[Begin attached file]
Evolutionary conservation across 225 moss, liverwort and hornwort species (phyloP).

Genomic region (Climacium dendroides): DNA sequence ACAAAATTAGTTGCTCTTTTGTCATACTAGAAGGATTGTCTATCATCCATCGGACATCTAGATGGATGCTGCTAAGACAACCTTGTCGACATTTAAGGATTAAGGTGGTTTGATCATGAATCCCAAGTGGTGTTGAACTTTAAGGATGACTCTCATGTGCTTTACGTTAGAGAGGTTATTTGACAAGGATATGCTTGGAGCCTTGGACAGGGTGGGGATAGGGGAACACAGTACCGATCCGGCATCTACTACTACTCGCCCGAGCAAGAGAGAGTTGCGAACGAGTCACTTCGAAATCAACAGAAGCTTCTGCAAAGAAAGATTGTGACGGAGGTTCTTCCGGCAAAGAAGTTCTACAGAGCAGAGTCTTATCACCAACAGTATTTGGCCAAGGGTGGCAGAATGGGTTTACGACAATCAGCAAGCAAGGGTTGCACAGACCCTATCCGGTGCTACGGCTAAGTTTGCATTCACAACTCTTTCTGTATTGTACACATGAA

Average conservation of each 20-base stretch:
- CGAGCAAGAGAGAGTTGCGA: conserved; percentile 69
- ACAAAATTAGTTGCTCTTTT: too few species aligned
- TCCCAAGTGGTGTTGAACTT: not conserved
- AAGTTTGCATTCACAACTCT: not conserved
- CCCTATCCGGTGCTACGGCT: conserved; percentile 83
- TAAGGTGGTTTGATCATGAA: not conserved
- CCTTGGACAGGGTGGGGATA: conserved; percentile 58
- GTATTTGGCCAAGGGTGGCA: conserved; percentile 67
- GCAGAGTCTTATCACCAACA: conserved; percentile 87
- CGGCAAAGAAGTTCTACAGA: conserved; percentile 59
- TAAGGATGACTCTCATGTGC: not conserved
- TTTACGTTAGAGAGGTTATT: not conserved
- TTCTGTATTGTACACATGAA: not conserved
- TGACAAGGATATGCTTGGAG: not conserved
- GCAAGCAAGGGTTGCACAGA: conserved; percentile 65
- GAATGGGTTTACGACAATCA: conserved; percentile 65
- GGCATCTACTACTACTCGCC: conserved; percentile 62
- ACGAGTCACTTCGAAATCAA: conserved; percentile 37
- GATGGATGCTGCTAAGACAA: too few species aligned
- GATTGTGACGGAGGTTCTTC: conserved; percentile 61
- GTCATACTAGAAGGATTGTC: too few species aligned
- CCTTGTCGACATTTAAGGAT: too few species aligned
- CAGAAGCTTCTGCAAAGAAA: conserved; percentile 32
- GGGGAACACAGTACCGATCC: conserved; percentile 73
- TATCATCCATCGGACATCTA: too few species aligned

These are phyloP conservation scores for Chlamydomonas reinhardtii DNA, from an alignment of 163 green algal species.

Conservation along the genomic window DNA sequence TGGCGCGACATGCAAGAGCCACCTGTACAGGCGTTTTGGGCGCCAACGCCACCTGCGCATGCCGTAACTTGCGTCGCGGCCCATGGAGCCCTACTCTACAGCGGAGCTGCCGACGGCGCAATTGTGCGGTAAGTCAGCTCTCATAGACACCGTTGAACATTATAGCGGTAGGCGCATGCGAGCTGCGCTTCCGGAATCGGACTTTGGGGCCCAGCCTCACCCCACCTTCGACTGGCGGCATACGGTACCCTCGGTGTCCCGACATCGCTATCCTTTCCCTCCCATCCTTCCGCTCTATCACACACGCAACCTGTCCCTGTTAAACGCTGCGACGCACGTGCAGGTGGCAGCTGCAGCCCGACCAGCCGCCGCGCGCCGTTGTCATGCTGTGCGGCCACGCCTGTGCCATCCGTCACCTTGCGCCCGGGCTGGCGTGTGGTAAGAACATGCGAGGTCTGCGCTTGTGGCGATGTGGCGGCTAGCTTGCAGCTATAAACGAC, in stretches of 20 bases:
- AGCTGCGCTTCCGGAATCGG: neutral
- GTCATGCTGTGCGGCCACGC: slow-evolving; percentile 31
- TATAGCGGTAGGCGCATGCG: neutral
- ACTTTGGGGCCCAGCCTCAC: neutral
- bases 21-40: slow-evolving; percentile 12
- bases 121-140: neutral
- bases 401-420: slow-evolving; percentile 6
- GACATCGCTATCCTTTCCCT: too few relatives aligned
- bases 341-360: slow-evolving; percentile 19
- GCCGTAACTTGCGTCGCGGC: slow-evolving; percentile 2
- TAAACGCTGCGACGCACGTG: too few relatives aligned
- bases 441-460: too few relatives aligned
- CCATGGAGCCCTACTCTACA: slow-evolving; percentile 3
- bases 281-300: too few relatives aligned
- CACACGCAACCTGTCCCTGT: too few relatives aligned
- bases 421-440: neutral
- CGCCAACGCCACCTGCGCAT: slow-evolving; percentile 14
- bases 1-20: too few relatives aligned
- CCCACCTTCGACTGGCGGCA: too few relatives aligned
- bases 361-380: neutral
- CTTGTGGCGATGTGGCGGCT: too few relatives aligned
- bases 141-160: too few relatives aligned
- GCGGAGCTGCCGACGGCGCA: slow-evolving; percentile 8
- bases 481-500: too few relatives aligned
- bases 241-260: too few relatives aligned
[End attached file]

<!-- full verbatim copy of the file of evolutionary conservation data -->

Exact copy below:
Evolutionary conservation across 225 moss, liverwort and hornwort species (phyloP).

Genomic region (Climacium dendroides): DNA sequence ACAAAATTAGTTGCTCTTTTGTCATACTAGAAGGATTGTCTATCATCCATCGGACATCTAGATGGATGCTGCTAAGACAACCTTGTCGACATTTAAGGATTAAGGTGGTTTGATCATGAATCCCAAGTGGTGTTGAACTTTAAGGATGACTCTCATGTGCTTTACGTTAGAGAGGTTATTTGACAAGGATATGCTTGGAGCCTTGGACAGGGTGGGGATAGGGGAACACAGTACCGATCCGGCATCTACTACTACTCGCCCGAGCAAGAGAGAGTTGCGAACGAGTCACTTCGAAATCAACAGAAGCTTCTGCAAAGAAAGATTGTGACGGAGGTTCTTCCGGCAAAGAAGTTCTACAGAGCAGAGTCTTATCACCAACAGTATTTGGCCAAGGGTGGCAGAATGGGTTTACGACAATCAGCAAGCAAGGGTTGCACAGACCCTATCCGGTGCTACGGCTAAGTTTGCATTCACAACTCTTTCTGTATTGTACACATGAA

Average conservation of each 20-base stretch:
- CGAGCAAGAGAGAGTTGCGA: conserved; percentile 69
- ACAAAATTAGTTGCTCTTTT: too few species aligned
- TCCCAAGTGGTGTTGAACTT: not conserved
- AAGTTTGCATTCACAACTCT: not conserved
- CCCTATCCGGTGCTACGGCT: conserved; percentile 83
- TAAGGTGGTTTGATCATGAA: not conserved
- CCTTGGACAGGGTGGGGATA: conserved; percentile 58
- GTATTTGGCCAAGGGTGGCA: conserved; percentile 67
- GCAGAGTCTTATCACCAACA: conserved; percentile 87
- CGGCAAAGAAGTTCTACAGA: conserved; percentile 59
- TAAGGATGACTCTCATGTGC: not conserved
- TTTACGTTAGAGAGGTTATT: not conserved
- TTCTGTATTGTACACATGAA: not conserved
- TGACAAGGATATGCTTGGAG: not conserved
- GCAAGCAAGGGTTGCACAGA: conserved; percentile 65
- GAATGGGTTTACGACAATCA: conserved; percentile 65
- GGCATCTACTACTACTCGCC: conserved; percentile 62
- ACGAGTCACTTCGAAATCAA: conserved; percentile 37
- GATGGATGCTGCTAAGACAA: too few species aligned
- GATTGTGACGGAGGTTCTTC: conserved; percentile 61
- GTCATACTAGAAGGATTGTC: too few species aligned
- CCTTGTCGACATTTAAGGAT: too few species aligned
- CAGAAGCTTCTGCAAAGAAA: conserved; percentile 32
- GGGGAACACAGTACCGATCC: conserved; percentile 73
- TATCATCCATCGGACATCTA: too few species aligned

These are phyloP conservation scores for Chlamydomonas reinhardtii DNA, from an alignment of 163 green algal species.

Conservation along the genomic window DNA sequence TGGCGCGACATGCAAGAGCCACCTGTACAGGCGTTTTGGGCGCCAACGCCACCTGCGCATGCCGTAACTTGCGTCGCGGCCCATGGAGCCCTACTCTACAGCGGAGCTGCCGACGGCGCAATTGTGCGGTAAGTCAGCTCTCATAGACACCGTTGAACATTATAGCGGTAGGCGCATGCGAGCTGCGCTTCCGGAATCGGACTTTGGGGCCCAGCCTCACCCCACCTTCGACTGGCGGCATACGGTACCCTCGGTGTCCCGACATCGCTATCCTTTCCCTCCCATCCTTCCGCTCTATCACACACGCAACCTGTCCCTGTTAAACGCTGCGACGCACGTGCAGGTGGCAGCTGCAGCCCGACCAGCCGCCGCGCGCCGTTGTCATGCTGTGCGGCCACGCCTGTGCCATCCGTCACCTTGCGCCCGGGCTGGCGTGTGGTAAGAACATGCGAGGTCTGCGCTTGTGGCGATGTGGCGGCTAGCTTGCAGCTATAAACGAC, in stretches of 20 bases:
- AGCTGCGCTTCCGGAATCGG: neutral
- GTCATGCTGTGCGGCCACGC: slow-evolving; percentile 31
- TATAGCGGTAGGCGCATGCG: neutral
- ACTTTGGGGCCCAGCCTCAC: neutral
- bases 21-40: slow-evolving; percentile 12
- bases 121-140: neutral
- bases 401-420: slow-evolving; percentile 6
- GACATCGCTATCCTTTCCCT: too few relatives aligned
- bases 341-360: slow-evolving; percentile 19
- GCCGTAACTTGCGTCGCGGC: slow-evolving; percentile 2
- TAAACGCTGCGACGCACGTG: too few relatives aligned
- bases 441-460: too few relatives aligned
- CCATGGAGCCCTACTCTACA: slow-evolving; percentile 3
- bases 281-300: too few relatives aligned
- CACACGCAACCTGTCCCTGT: too few relatives aligned
- bases 421-440: neutral
- CGCCAACGCCACCTGCGCAT: slow-evolving; percentile 14
- bases 1-20: too few relatives aligned
- CCCACCTTCGACTGGCGGCA: too few relatives aligned
- bases 361-380: neutral
- CTTGTGGCGATGTGGCGGCT: too few relatives aligned
- bases 141-160: too few relatives aligned
- GCGGAGCTGCCGACGGCGCA: slow-evolving; percentile 8
- bases 481-500: too few relatives aligned
- bases 241-260: too few relatives aligned